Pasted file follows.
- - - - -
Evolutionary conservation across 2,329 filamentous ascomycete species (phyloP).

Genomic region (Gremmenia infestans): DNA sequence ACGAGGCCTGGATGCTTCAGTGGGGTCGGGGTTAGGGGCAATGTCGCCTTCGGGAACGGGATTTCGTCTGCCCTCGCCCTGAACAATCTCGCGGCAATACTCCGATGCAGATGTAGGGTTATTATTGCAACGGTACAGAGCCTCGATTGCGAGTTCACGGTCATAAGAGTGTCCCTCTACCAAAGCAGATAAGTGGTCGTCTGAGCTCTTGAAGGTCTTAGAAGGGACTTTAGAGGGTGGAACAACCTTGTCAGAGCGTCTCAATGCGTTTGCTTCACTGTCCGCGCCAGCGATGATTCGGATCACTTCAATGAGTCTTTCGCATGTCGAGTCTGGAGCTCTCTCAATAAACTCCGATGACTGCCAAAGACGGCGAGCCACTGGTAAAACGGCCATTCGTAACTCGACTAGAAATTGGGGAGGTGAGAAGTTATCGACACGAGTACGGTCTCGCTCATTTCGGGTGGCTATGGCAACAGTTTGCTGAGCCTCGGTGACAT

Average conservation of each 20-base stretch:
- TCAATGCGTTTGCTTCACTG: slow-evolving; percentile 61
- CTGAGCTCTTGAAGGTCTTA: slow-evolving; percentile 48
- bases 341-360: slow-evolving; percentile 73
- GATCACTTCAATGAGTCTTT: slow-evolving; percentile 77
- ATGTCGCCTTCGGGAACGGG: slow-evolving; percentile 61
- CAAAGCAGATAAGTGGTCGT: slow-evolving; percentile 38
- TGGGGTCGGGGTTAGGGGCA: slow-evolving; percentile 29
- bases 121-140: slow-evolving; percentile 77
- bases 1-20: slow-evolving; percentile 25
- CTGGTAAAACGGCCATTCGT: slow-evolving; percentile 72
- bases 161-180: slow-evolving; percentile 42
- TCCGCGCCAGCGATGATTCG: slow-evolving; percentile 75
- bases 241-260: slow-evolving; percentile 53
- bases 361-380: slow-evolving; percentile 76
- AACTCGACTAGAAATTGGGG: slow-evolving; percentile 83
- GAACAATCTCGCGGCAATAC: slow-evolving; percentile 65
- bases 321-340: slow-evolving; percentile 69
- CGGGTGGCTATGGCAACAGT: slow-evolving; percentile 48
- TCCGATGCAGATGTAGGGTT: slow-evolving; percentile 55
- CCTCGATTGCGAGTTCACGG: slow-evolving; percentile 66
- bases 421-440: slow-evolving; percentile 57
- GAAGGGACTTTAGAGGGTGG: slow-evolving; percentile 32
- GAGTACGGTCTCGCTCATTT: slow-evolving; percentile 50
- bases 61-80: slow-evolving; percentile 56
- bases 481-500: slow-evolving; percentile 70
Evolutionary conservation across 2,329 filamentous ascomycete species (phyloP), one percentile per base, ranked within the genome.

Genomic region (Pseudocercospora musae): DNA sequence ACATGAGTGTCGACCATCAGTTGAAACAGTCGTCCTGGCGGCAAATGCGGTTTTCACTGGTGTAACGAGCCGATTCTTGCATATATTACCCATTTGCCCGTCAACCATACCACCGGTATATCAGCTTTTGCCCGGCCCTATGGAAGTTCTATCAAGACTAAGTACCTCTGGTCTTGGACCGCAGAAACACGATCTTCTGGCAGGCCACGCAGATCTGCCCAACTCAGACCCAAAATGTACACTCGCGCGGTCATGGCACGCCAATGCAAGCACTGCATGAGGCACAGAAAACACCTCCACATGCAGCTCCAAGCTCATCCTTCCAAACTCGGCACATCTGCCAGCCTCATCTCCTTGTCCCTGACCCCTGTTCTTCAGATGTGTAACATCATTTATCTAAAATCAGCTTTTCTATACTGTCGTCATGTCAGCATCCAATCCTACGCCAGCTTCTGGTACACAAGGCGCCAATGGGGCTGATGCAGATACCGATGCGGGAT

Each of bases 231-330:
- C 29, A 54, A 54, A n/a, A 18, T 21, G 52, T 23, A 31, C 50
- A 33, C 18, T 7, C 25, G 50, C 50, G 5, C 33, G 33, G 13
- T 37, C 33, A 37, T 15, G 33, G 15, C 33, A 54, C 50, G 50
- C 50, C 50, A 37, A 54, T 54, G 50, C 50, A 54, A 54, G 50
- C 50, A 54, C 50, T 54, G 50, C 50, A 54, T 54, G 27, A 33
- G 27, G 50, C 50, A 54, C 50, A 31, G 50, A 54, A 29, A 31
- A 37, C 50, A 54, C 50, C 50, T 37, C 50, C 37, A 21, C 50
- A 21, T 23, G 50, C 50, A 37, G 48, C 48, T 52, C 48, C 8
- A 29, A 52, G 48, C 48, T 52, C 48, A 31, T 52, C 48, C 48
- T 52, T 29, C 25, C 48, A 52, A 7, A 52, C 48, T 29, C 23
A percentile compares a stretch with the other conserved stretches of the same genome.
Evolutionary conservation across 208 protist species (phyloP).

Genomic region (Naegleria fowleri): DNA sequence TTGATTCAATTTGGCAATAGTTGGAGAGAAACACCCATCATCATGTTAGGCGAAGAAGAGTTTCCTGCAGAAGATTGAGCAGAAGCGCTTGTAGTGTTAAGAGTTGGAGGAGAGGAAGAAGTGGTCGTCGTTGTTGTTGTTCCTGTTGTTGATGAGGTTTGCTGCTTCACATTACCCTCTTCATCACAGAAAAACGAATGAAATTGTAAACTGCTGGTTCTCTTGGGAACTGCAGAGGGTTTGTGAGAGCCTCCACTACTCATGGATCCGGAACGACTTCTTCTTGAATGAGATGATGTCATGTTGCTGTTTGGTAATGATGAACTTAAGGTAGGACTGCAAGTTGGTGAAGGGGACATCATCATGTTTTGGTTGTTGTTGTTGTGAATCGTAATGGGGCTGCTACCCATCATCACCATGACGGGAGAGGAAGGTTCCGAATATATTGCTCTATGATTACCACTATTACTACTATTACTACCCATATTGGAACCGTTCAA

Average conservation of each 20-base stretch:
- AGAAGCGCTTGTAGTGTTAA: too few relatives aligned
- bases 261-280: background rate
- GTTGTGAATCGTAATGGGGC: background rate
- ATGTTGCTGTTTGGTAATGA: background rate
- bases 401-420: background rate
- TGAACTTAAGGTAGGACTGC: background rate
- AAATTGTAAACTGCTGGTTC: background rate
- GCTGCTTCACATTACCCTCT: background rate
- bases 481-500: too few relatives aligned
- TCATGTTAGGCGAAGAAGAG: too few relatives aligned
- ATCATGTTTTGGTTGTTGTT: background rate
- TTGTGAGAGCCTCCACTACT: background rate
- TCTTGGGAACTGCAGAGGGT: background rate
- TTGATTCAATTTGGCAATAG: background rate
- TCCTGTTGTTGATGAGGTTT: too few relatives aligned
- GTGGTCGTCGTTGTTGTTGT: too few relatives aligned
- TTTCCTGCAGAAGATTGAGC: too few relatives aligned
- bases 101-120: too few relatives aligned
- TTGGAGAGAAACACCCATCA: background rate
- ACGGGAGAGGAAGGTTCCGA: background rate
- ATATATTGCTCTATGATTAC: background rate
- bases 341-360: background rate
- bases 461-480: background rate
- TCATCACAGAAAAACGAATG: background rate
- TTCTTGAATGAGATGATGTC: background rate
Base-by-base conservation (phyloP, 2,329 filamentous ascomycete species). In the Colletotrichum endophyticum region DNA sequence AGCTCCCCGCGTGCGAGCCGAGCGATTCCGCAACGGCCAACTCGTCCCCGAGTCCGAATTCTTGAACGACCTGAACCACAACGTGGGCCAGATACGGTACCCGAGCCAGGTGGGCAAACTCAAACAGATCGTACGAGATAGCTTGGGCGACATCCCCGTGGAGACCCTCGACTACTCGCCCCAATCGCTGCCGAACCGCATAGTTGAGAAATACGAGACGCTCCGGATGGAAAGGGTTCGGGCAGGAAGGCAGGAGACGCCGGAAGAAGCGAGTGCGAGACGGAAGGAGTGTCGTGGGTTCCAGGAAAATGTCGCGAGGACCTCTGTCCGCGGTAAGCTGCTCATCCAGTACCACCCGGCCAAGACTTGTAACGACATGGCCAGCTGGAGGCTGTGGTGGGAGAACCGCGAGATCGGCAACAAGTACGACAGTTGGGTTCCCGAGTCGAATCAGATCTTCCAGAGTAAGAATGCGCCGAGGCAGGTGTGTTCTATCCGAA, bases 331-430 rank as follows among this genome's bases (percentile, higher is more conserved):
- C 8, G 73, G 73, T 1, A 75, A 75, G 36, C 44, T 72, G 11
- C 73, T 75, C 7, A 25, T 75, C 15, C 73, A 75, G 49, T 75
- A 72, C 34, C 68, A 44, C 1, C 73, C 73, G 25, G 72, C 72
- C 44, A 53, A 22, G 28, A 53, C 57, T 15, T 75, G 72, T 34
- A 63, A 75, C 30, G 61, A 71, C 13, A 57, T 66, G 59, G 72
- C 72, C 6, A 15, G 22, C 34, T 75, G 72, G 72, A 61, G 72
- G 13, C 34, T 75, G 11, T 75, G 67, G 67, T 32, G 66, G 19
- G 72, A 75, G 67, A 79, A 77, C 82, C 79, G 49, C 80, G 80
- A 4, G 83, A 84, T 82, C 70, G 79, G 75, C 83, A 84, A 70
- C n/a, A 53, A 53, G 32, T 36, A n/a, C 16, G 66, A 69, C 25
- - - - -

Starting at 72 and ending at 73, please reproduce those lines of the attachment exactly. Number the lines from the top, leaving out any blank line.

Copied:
- C 8, G 73, G 73, T 1, A 75, A 75, G 36, C 44, T 72, G 11
- C 73, T 75, C 7, A 25, T 75, C 15, C 73, A 75, G 49, T 75